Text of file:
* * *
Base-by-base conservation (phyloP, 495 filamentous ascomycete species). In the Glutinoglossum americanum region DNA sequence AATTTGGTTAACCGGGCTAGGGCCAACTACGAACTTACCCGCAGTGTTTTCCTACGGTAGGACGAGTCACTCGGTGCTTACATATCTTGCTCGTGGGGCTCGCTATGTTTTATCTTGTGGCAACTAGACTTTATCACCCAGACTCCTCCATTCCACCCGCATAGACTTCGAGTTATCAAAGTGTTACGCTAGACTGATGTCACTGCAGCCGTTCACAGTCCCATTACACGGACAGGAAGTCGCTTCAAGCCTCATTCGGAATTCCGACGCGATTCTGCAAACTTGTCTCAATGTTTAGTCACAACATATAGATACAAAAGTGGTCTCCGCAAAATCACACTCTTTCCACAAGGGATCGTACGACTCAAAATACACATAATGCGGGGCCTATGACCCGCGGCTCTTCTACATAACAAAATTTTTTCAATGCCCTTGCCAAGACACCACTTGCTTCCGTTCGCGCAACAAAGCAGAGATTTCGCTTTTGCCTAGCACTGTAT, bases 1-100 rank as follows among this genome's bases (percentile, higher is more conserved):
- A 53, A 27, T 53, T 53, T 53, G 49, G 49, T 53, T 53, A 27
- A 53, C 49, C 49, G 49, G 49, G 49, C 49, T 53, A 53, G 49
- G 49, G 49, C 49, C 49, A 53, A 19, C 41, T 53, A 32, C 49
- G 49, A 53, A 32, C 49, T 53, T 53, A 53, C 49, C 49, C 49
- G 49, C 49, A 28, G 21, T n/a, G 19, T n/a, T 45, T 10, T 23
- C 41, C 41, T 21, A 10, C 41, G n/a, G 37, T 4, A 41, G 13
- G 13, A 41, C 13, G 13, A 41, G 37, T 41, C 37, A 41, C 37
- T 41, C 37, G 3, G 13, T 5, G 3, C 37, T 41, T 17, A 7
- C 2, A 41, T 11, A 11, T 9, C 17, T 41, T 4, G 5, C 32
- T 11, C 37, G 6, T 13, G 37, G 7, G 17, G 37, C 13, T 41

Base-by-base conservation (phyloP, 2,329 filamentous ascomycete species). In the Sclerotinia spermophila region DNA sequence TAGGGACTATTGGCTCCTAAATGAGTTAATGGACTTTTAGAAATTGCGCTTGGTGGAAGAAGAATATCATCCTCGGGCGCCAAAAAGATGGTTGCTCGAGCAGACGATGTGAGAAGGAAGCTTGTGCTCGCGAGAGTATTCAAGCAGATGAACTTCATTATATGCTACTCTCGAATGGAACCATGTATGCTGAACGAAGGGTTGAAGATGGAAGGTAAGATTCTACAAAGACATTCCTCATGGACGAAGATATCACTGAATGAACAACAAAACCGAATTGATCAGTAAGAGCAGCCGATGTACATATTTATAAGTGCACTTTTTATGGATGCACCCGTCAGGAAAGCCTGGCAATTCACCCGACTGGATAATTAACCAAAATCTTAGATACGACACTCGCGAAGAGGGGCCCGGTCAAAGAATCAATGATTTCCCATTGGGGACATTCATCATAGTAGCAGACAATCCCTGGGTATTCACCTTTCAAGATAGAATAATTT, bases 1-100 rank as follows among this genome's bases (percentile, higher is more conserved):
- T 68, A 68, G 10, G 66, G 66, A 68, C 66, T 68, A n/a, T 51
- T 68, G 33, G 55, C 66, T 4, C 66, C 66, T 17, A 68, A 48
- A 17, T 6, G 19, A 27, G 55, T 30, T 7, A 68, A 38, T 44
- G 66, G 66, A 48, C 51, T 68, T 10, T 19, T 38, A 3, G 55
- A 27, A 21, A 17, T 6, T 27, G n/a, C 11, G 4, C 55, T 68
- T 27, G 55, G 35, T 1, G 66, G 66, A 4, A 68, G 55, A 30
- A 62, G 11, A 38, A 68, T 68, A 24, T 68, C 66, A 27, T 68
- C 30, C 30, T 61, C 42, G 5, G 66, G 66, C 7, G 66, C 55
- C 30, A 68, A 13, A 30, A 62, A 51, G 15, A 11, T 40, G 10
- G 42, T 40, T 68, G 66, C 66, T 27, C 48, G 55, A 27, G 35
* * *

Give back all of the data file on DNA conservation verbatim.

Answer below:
Base-by-base conservation (phyloP, 495 filamentous ascomycete species). In the Glutinoglossum americanum region DNA sequence AATTTGGTTAACCGGGCTAGGGCCAACTACGAACTTACCCGCAGTGTTTTCCTACGGTAGGACGAGTCACTCGGTGCTTACATATCTTGCTCGTGGGGCTCGCTATGTTTTATCTTGTGGCAACTAGACTTTATCACCCAGACTCCTCCATTCCACCCGCATAGACTTCGAGTTATCAAAGTGTTACGCTAGACTGATGTCACTGCAGCCGTTCACAGTCCCATTACACGGACAGGAAGTCGCTTCAAGCCTCATTCGGAATTCCGACGCGATTCTGCAAACTTGTCTCAATGTTTAGTCACAACATATAGATACAAAAGTGGTCTCCGCAAAATCACACTCTTTCCACAAGGGATCGTACGACTCAAAATACACATAATGCGGGGCCTATGACCCGCGGCTCTTCTACATAACAAAATTTTTTCAATGCCCTTGCCAAGACACCACTTGCTTCCGTTCGCGCAACAAAGCAGAGATTTCGCTTTTGCCTAGCACTGTAT, bases 1-100 rank as follows among this genome's bases (percentile, higher is more conserved):
- A 53, A 27, T 53, T 53, T 53, G 49, G 49, T 53, T 53, A 27
- A 53, C 49, C 49, G 49, G 49, G 49, C 49, T 53, A 53, G 49
- G 49, G 49, C 49, C 49, A 53, A 19, C 41, T 53, A 32, C 49
- G 49, A 53, A 32, C 49, T 53, T 53, A 53, C 49, C 49, C 49
- G 49, C 49, A 28, G 21, T n/a, G 19, T n/a, T 45, T 10, T 23
- C 41, C 41, T 21, A 10, C 41, G n/a, G 37, T 4, A 41, G 13
- G 13, A 41, C 13, G 13, A 41, G 37, T 41, C 37, A 41, C 37
- T 41, C 37, G 3, G 13, T 5, G 3, C 37, T 41, T 17, A 7
- C 2, A 41, T 11, A 11, T 9, C 17, T 41, T 4, G 5, C 32
- T 11, C 37, G 6, T 13, G 37, G 7, G 17, G 37, C 13, T 41

Base-by-base conservation (phyloP, 2,329 filamentous ascomycete species). In the Sclerotinia spermophila region DNA sequence TAGGGACTATTGGCTCCTAAATGAGTTAATGGACTTTTAGAAATTGCGCTTGGTGGAAGAAGAATATCATCCTCGGGCGCCAAAAAGATGGTTGCTCGAGCAGACGATGTGAGAAGGAAGCTTGTGCTCGCGAGAGTATTCAAGCAGATGAACTTCATTATATGCTACTCTCGAATGGAACCATGTATGCTGAACGAAGGGTTGAAGATGGAAGGTAAGATTCTACAAAGACATTCCTCATGGACGAAGATATCACTGAATGAACAACAAAACCGAATTGATCAGTAAGAGCAGCCGATGTACATATTTATAAGTGCACTTTTTATGGATGCACCCGTCAGGAAAGCCTGGCAATTCACCCGACTGGATAATTAACCAAAATCTTAGATACGACACTCGCGAAGAGGGGCCCGGTCAAAGAATCAATGATTTCCCATTGGGGACATTCATCATAGTAGCAGACAATCCCTGGGTATTCACCTTTCAAGATAGAATAATTT, bases 1-100 rank as follows among this genome's bases (percentile, higher is more conserved):
- T 68, A 68, G 10, G 66, G 66, A 68, C 66, T 68, A n/a, T 51
- T 68, G 33, G 55, C 66, T 4, C 66, C 66, T 17, A 68, A 48
- A 17, T 6, G 19, A 27, G 55, T 30, T 7, A 68, A 38, T 44
- G 66, G 66, A 48, C 51, T 68, T 10, T 19, T 38, A 3, G 55
- A 27, A 21, A 17, T 6, T 27, G n/a, C 11, G 4, C 55, T 68
- T 27, G 55, G 35, T 1, G 66, G 66, A 4, A 68, G 55, A 30
- A 62, G 11, A 38, A 68, T 68, A 24, T 68, C 66, A 27, T 68
- C 30, C 30, T 61, C 42, G 5, G 66, G 66, C 7, G 66, C 55
- C 30, A 68, A 13, A 30, A 62, A 51, G 15, A 11, T 40, G 10
- G 42, T 40, T 68, G 66, C 66, T 27, C 48, G 55, A 27, G 35